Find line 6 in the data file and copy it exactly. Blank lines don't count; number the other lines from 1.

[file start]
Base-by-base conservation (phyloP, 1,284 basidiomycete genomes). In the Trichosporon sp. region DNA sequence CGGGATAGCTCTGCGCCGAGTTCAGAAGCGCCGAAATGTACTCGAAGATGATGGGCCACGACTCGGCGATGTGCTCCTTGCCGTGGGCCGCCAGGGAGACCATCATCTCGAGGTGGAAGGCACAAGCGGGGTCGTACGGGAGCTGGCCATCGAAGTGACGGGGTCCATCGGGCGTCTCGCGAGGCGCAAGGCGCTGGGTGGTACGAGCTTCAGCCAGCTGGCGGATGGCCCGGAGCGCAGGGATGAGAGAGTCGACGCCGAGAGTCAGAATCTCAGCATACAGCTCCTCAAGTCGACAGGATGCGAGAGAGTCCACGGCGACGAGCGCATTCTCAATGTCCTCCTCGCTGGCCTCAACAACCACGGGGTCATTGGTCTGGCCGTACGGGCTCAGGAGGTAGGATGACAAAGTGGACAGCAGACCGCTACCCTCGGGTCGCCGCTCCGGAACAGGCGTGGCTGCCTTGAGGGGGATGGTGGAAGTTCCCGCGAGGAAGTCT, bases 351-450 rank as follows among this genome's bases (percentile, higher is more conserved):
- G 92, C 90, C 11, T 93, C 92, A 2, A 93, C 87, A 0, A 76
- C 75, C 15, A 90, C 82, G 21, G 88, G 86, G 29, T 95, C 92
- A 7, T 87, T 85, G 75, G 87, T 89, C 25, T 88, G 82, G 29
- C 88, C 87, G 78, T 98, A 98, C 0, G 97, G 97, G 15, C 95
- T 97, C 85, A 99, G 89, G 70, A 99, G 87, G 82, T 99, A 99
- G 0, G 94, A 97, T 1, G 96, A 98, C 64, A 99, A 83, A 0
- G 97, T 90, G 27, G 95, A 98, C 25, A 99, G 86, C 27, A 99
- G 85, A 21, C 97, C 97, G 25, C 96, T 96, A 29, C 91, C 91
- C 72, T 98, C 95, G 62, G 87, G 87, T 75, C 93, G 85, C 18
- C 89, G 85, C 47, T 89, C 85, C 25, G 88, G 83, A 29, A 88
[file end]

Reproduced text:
- T 97, C 85, A 99, G 89, G 70, A 99, G 87, G 82, T 99, A 99